Herrmann collapsed during his first day working on the narration, director Barak Goodman told TV critics at the TCA Winter Press Tour. The actor was able to work that day, but he explained to the docu’s team that he had terminal brain cancer. “We decided we could go forward,” Goodman said. “He was confident he could do this, and he felt it [was appropriate to] be his final project.” While Herrmann was receiving some new forms of treatment, he and his wife, “I think were reconciled to the fact he wasn’t going to make it,” Goodman said. “He did a magnificent job. … I can’t tell you how hard he pushed to get this right.”
Filmmaker Ken Burns, who had worked often with Herrmann, called the actor’s death on New Year’s Eve “incredibly sad.”
Asked why he did not direct this docu, which is being marketed as a “Ken Burns Presents” three-parter, Burns said he’d been too busy. He ticked off projects he had going at the time the book on which the cancer docu is based was brought to him: Dust Bowl, Central Park Five, Gettysburg Address, Prohibition, etc. Instead, he and frequent collaborator Geoffrey Ward “identified” Goodman to direct and worked with him on the script, Burns said. He corrected one TV critic who called it the first instance of Burns “presenting” something he had not directed, saying he did similarly in the mid-’90s, with The West.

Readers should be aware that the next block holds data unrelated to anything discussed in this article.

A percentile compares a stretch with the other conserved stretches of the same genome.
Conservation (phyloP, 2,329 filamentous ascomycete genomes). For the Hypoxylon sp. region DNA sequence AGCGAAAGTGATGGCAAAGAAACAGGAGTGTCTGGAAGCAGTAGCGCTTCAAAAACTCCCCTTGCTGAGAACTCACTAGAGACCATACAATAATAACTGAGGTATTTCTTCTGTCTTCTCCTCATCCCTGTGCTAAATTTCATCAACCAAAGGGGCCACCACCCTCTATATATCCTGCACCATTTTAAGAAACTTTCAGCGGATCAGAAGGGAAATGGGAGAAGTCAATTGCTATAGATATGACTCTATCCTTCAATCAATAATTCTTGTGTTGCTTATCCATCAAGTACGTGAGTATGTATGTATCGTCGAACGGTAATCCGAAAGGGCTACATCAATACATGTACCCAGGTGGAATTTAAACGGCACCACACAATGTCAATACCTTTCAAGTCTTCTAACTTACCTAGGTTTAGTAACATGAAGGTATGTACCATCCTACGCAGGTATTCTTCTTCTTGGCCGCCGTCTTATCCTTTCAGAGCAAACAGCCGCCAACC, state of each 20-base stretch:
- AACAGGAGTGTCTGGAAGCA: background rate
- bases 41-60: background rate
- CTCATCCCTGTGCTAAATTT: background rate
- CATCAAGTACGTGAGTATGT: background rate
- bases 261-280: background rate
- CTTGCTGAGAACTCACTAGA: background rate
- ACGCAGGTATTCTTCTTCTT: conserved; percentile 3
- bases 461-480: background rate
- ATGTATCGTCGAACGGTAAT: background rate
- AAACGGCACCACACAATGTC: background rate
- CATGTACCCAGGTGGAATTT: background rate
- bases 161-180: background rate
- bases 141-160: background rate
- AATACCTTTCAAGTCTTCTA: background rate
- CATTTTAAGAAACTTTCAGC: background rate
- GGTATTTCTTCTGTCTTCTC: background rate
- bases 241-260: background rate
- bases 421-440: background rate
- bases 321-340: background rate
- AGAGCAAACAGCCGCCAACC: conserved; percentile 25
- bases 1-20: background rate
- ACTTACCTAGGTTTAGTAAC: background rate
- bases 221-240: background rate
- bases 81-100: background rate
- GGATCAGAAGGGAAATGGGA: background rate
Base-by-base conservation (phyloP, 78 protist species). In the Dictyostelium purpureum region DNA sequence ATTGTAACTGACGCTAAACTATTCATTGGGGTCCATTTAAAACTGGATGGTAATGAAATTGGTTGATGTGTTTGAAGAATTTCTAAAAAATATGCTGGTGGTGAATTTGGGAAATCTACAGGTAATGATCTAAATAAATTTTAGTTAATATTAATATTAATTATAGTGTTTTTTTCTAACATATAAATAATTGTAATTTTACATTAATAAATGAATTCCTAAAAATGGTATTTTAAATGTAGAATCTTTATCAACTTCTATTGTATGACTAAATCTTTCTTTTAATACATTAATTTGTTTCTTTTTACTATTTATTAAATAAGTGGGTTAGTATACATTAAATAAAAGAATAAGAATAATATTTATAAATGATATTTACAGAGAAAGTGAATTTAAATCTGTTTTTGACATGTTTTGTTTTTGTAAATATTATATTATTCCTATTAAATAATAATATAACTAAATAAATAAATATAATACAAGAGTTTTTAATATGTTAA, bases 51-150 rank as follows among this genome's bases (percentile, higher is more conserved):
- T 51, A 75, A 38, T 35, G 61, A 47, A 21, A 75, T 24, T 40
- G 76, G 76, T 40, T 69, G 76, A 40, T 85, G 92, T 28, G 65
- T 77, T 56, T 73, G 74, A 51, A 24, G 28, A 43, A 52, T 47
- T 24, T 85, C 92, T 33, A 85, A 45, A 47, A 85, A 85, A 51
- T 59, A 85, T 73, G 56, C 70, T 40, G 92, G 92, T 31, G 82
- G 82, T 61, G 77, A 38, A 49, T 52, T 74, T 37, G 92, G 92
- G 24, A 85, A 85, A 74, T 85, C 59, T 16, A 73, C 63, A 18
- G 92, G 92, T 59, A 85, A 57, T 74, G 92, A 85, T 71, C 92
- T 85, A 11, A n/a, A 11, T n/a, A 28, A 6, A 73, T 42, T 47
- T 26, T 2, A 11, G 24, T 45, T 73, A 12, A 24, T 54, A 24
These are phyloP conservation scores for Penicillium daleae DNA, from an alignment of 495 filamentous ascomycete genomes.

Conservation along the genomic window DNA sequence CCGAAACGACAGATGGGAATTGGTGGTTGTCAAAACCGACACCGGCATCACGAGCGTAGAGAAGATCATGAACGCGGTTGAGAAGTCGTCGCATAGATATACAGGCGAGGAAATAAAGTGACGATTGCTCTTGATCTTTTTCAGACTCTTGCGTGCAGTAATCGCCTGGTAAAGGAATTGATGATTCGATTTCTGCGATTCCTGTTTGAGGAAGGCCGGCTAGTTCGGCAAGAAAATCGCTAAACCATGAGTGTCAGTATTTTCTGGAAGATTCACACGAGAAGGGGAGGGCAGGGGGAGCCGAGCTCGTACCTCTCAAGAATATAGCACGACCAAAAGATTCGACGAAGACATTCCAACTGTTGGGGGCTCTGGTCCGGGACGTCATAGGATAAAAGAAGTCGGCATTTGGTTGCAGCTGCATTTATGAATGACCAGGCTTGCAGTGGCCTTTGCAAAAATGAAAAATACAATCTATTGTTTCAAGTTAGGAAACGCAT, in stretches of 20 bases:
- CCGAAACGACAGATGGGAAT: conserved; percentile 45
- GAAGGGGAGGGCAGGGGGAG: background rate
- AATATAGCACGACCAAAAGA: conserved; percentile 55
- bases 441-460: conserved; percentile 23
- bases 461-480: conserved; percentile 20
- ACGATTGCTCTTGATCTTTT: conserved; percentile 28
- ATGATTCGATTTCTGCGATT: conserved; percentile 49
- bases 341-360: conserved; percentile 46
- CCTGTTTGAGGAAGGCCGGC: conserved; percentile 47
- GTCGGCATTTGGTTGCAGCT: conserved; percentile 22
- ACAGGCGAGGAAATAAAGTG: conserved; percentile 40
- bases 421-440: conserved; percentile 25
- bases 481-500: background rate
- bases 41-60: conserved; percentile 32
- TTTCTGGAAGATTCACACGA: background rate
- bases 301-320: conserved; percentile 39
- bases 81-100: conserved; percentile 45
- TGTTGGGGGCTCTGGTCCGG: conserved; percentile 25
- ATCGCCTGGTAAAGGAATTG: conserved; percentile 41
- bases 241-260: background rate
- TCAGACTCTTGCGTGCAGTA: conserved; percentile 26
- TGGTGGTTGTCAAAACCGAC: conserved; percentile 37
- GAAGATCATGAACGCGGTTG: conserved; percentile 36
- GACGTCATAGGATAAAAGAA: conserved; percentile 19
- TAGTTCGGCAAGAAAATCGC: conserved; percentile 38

Journalists were surprised to see Terrence Howard at the Q&A; he appeared in a video that opened the session, talking about his mother’s cancer. Howard has been a presence at this tour, what with his starring in Fox’s new Wayward Pines and Empire – and taking questions at the latter’s Q&A about the various women who’ve accused him of assault over the years. Burns said they’d hired an outside production company to shoot vignettes with people whose lives were affected by cancer, which would be used with “ever-increasing frequency” in the days leading up to Cancer’s debut on PBS.
“What you saw in the Terrence Howard clip is one of the vignettes finished more than a year ago,” Burns said, insisting Howard was not chosen “in anticipation of Empire … but of a good story well told, and honorably told.”